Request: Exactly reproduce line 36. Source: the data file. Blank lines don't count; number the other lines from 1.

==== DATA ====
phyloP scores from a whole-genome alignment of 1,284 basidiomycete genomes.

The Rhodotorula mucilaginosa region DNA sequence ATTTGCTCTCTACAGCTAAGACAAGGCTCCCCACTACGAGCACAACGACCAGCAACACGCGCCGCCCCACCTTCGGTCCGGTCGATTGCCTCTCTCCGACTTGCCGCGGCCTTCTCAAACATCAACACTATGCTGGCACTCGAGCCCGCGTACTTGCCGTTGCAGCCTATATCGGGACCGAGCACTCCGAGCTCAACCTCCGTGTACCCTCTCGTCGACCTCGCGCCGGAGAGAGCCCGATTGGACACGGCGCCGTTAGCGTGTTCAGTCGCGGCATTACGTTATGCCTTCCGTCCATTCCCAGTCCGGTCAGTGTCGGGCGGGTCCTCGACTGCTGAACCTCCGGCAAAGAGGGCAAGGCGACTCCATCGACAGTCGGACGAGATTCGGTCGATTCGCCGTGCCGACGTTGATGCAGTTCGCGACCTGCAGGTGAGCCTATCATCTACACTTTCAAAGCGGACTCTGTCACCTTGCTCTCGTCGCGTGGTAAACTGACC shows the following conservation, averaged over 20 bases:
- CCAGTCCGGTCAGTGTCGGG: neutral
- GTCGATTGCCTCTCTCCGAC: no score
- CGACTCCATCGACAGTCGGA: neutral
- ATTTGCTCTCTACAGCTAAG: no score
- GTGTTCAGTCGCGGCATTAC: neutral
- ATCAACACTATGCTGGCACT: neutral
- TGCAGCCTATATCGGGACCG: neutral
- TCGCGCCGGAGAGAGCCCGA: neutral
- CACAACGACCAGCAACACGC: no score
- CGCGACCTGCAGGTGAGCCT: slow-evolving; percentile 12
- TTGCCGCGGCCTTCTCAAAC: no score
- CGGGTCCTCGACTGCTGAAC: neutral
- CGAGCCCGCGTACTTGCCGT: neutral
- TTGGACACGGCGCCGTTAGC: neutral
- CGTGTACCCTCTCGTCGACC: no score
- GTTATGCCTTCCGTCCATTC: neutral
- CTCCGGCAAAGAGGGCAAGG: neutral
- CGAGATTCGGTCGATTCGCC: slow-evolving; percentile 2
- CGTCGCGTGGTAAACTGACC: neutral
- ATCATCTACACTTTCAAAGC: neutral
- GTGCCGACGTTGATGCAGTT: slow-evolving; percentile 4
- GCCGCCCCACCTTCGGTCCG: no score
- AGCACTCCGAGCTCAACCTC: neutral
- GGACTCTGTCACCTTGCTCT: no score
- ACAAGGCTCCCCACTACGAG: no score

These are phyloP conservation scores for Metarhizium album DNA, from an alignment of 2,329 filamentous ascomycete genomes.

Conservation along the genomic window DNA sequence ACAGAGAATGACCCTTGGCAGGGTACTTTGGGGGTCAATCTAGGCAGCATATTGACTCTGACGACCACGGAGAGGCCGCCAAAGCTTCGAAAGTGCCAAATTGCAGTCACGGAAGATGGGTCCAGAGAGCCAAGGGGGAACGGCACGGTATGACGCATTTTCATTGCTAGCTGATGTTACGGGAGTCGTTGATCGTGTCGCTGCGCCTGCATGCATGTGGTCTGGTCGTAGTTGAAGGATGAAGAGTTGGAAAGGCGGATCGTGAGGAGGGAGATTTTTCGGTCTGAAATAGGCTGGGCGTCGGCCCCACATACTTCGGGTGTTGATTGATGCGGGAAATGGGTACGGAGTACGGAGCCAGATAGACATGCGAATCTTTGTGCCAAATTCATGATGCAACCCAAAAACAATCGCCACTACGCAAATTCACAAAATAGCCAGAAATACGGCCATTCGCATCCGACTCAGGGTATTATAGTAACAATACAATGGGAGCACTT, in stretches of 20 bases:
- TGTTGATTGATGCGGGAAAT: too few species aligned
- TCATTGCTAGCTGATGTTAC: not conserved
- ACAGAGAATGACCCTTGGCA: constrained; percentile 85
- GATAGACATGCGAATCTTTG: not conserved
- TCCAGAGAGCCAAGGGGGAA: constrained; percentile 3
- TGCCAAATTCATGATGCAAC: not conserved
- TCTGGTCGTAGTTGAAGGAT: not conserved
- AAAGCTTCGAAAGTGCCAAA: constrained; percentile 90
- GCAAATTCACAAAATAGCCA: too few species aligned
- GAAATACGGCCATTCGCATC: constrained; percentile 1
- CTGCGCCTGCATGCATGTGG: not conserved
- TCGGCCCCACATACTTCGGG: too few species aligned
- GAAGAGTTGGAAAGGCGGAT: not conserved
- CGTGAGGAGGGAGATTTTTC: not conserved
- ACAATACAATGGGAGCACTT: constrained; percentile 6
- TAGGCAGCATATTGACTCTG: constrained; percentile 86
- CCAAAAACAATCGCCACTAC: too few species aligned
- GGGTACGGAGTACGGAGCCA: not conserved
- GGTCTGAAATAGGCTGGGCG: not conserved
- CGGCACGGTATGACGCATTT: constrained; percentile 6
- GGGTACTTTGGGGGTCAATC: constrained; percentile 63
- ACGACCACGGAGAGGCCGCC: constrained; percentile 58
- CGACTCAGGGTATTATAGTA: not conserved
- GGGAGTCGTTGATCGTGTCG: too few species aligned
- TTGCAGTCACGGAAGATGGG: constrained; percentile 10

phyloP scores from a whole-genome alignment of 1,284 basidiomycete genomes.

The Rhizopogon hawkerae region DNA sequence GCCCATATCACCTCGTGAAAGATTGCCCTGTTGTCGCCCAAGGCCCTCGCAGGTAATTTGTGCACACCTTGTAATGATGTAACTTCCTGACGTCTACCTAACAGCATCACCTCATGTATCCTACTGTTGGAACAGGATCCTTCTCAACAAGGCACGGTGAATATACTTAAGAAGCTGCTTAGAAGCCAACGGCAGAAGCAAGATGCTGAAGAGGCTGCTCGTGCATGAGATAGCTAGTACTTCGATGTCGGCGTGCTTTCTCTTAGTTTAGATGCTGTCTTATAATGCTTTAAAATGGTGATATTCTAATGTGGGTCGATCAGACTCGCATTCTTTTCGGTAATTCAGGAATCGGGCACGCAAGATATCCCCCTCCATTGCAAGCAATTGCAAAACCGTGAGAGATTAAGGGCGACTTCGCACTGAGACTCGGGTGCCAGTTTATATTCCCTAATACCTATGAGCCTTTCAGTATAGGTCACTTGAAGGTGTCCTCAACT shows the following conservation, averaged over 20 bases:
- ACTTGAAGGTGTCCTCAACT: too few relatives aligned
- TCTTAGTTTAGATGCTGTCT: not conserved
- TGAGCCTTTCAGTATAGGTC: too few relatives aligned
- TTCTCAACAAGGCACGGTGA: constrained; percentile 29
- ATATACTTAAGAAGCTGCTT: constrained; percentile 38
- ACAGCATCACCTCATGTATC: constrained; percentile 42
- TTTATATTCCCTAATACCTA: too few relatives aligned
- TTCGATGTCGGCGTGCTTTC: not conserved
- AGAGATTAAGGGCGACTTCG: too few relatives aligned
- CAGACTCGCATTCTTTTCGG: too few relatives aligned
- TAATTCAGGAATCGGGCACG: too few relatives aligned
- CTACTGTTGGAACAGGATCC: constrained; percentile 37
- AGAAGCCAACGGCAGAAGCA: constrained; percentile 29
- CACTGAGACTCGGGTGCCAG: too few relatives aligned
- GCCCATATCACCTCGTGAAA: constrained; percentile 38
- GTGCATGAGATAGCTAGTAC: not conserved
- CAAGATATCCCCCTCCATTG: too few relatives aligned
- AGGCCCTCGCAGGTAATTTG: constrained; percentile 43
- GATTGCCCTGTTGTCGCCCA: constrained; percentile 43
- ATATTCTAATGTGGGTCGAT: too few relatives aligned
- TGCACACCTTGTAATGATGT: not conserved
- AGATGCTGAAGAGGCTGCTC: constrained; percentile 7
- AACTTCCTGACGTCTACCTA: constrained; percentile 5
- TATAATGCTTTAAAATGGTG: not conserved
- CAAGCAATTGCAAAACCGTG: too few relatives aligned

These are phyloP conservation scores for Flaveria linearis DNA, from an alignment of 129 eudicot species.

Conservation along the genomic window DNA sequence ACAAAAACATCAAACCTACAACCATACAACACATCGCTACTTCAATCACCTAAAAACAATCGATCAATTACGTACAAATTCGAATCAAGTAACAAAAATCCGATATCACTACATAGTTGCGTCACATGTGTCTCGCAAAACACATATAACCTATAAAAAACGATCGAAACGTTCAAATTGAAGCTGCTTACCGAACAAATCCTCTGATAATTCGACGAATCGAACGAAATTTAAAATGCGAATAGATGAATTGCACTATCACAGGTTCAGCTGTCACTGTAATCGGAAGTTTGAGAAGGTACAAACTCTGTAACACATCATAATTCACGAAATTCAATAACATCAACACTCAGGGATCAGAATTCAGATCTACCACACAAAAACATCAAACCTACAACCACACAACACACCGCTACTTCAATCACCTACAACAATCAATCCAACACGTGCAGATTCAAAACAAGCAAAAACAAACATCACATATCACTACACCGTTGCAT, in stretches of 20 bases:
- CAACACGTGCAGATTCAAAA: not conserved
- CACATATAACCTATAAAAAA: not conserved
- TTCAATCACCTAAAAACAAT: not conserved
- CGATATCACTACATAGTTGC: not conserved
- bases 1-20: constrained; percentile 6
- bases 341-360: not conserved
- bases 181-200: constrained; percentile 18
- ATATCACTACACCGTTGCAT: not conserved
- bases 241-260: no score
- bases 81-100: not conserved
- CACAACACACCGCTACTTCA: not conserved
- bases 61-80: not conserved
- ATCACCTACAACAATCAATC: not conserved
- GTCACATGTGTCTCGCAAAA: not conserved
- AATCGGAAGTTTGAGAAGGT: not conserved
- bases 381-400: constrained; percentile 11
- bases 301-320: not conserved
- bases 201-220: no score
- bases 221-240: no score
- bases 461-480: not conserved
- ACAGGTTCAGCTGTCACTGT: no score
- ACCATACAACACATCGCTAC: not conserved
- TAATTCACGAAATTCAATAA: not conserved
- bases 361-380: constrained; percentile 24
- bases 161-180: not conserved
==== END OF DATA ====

- TCTGGTCGTAGTTGAAGGAT: not conserved